MTN secures Shs386b loan from local banks

MTN Uganda CEO Brian Gouldie (L) with Stanbic Bank CEO Patrick Mweheire. Photo by M Muhumuza

What you need to know:

Meaning. A syndicated loan is one that involves a group of lenders (called the syndicate) who pool their lending resources to make a loan


With no long-term debt on its books, MTN Uganda has borrowed $114m (Shs385.8 billion) from four local banks in Uganda. This is the third largest corporate finance facility arranged by local banks in Uganda’s history.

The money, according to MTN, is meant for further expansion of data network, construction of their head office on Jinja Road and upgrade of their IT systems.

Two of Uganda’s largest banks, Stanbic Bank and Standard Chartered Bank, provided the syndicated loan, together with Barclays Bank and Citi Bank. A syndicated loan is one that involves a group of lenders (called the syndicate) who pool their lending resources to make a loan.

“We intend to invest Shs238 billion in 2016 and Shs299 billion in 2017 in Uganda for further expansion. We cannot do that without funding from various sources,” Mr Brian Gouldie, the CEO MTN Uganda told Daily Monitor on the sidelines of the signing ceremony yesterday.

Mr Gouldie further pointed out that investment would improve the quality of service to MTN Uganda customers.

This is the second time MTN Uganda, which is Uganda’s largest telecommunication corporation with annual revenues in excess of Shs1.2 trillion, is securing a syndicated loan from banks. In 2009, a mix of local and international banks lent MTN Uganda $100m (Shs338.4 billion) meant for expansion.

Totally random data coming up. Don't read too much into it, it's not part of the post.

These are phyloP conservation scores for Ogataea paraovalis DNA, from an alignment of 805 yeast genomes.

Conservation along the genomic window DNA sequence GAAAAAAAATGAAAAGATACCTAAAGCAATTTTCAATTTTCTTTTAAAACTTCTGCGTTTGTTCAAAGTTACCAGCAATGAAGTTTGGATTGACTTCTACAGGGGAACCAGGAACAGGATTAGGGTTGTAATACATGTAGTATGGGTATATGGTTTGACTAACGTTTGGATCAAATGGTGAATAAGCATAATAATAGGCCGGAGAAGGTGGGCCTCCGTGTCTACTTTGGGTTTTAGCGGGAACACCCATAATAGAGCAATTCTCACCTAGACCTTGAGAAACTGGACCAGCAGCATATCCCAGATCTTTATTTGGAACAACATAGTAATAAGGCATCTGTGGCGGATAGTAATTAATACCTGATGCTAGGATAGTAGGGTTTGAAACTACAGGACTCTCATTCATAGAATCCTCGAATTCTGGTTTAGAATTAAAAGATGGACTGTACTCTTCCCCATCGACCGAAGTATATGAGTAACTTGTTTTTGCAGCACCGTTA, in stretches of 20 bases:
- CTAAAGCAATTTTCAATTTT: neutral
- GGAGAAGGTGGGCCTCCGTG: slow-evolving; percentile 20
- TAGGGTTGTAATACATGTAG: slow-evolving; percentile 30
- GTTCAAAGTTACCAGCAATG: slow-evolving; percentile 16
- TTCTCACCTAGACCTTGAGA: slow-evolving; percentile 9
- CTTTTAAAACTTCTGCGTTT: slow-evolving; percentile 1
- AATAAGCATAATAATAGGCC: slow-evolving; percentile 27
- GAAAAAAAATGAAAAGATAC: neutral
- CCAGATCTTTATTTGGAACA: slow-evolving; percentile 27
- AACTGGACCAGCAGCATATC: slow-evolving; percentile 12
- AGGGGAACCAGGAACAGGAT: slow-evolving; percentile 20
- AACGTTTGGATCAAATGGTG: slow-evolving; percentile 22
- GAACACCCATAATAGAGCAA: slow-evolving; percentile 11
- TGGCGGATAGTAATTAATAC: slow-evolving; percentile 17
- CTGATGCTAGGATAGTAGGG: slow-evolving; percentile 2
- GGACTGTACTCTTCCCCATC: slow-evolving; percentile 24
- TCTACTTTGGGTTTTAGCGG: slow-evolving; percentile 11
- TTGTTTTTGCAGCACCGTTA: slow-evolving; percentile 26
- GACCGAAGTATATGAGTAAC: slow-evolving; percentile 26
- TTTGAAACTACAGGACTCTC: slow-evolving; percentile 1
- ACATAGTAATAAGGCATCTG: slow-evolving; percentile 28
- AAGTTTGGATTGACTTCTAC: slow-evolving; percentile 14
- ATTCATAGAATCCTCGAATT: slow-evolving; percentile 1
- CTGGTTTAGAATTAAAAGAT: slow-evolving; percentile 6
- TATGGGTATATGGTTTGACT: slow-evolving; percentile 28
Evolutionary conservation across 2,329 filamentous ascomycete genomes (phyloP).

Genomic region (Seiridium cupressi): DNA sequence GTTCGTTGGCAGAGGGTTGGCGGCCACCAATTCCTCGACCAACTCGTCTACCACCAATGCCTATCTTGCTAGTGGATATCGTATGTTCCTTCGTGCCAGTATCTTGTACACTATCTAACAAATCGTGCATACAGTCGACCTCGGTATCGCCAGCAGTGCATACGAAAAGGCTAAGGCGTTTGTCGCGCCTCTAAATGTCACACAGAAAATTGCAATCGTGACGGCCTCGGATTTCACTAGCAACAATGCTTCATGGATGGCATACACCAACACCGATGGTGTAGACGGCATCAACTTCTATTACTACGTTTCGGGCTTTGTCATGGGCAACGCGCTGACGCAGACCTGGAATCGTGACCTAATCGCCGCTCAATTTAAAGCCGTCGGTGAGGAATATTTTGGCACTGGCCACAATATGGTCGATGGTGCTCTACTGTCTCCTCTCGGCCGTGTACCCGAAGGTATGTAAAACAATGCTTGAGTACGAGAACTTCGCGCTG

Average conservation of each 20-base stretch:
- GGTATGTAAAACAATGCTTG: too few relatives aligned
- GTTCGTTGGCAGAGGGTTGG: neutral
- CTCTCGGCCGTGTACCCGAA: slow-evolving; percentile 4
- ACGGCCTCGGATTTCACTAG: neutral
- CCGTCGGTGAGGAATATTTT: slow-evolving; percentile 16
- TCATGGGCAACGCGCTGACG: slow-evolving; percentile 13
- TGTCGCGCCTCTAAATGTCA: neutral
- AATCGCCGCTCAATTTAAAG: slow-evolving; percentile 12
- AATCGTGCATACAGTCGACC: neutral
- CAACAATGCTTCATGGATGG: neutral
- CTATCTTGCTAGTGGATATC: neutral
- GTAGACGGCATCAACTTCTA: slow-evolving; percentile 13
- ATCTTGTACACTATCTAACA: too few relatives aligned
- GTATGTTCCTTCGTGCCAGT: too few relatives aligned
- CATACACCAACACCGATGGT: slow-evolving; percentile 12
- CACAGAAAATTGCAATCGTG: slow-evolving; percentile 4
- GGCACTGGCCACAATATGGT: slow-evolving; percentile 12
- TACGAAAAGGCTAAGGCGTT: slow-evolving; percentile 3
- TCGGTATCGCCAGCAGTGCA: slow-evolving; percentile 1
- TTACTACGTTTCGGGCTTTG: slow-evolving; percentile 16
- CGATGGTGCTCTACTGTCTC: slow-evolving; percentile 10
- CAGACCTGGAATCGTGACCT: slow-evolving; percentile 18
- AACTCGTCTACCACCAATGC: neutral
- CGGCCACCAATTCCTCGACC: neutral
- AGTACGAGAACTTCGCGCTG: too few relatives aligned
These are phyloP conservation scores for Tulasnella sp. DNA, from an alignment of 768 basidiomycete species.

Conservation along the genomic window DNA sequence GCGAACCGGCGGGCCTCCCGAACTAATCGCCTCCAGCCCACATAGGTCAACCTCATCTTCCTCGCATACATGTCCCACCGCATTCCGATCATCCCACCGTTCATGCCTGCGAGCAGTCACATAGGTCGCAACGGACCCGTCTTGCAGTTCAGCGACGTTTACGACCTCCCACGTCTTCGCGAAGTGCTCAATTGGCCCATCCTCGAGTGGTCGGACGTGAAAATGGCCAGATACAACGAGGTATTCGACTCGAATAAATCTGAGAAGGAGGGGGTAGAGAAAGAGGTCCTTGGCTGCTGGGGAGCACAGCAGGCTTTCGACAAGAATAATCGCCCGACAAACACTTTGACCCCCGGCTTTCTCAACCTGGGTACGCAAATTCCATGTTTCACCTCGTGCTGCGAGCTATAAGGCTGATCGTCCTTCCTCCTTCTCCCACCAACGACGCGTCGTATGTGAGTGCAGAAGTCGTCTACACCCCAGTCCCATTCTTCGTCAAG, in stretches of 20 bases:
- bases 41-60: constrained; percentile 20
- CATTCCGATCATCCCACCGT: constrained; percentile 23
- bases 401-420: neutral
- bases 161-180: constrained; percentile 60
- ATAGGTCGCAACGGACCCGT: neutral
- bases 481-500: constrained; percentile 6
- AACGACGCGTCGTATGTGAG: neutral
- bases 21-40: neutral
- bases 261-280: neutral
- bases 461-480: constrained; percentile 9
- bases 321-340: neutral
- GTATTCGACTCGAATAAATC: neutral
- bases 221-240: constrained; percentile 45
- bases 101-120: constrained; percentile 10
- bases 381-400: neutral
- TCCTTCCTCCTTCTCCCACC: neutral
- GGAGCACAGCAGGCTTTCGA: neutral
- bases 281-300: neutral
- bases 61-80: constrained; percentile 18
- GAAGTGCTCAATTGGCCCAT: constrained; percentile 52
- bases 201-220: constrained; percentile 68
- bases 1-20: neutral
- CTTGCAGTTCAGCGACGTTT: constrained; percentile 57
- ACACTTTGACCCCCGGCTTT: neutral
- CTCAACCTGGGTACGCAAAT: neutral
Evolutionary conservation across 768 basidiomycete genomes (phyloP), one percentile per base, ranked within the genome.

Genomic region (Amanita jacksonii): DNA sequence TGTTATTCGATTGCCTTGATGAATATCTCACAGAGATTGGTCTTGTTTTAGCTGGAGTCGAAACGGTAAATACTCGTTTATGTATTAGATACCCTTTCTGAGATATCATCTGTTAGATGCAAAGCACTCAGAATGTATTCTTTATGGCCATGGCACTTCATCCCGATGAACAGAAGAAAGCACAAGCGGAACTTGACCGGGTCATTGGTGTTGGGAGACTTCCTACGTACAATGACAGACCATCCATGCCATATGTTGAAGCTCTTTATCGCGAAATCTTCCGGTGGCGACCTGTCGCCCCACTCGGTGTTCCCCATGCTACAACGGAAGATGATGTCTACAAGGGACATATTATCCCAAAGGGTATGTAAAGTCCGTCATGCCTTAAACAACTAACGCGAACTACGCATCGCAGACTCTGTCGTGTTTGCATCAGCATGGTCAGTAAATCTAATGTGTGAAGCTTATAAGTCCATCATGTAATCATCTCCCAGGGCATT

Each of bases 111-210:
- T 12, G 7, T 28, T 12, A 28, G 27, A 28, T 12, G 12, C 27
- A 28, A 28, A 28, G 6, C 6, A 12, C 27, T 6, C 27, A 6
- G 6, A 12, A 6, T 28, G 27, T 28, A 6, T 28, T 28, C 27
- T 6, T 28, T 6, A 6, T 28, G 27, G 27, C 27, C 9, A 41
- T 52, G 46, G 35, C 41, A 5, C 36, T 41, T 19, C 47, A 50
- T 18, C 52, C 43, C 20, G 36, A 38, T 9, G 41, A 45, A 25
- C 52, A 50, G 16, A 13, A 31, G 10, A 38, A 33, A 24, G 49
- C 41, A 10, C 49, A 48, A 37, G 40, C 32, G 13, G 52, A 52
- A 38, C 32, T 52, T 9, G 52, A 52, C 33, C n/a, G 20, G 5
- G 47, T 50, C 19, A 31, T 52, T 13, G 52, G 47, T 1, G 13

According to Mr David Blackburn, the chief financial officer MTN Uganda, the company has long paid off that loan in full.
Mr Glen Ssekabira, the deputy executive director Supervision, Bank of Uganda (BoU) told reporters that syndicated loans help the banks share the risks associated with lending large corporations.

“MTN Uganda could have gone elsewhere outside the country to get the money. Instead, they used local banks and in the unlikely event that MTN Uganda defaults, the banks can share the risk,” he says.

He also noted that this was an indicator that Uganda’s banking sector had the capacity to finance – to some extent – several projects if they worked together more closely.
Ugandan banks are estimated to have the capacity of financing a single project to a tune of no more than $200m (Shs676.9 billion).

Largest loans
Largest syndicated loans in value in Uganda’s history include: Umeme Limited $190m (Shs643b) – 2013; Kakira Sugar $115m (Shs389b) - 2012; MTN $114m (Shs386b) – 2016; MTN $100m (Shs338.4b) – 2009; Steel Rolling Mills $64m (Shs216.6b) – 2010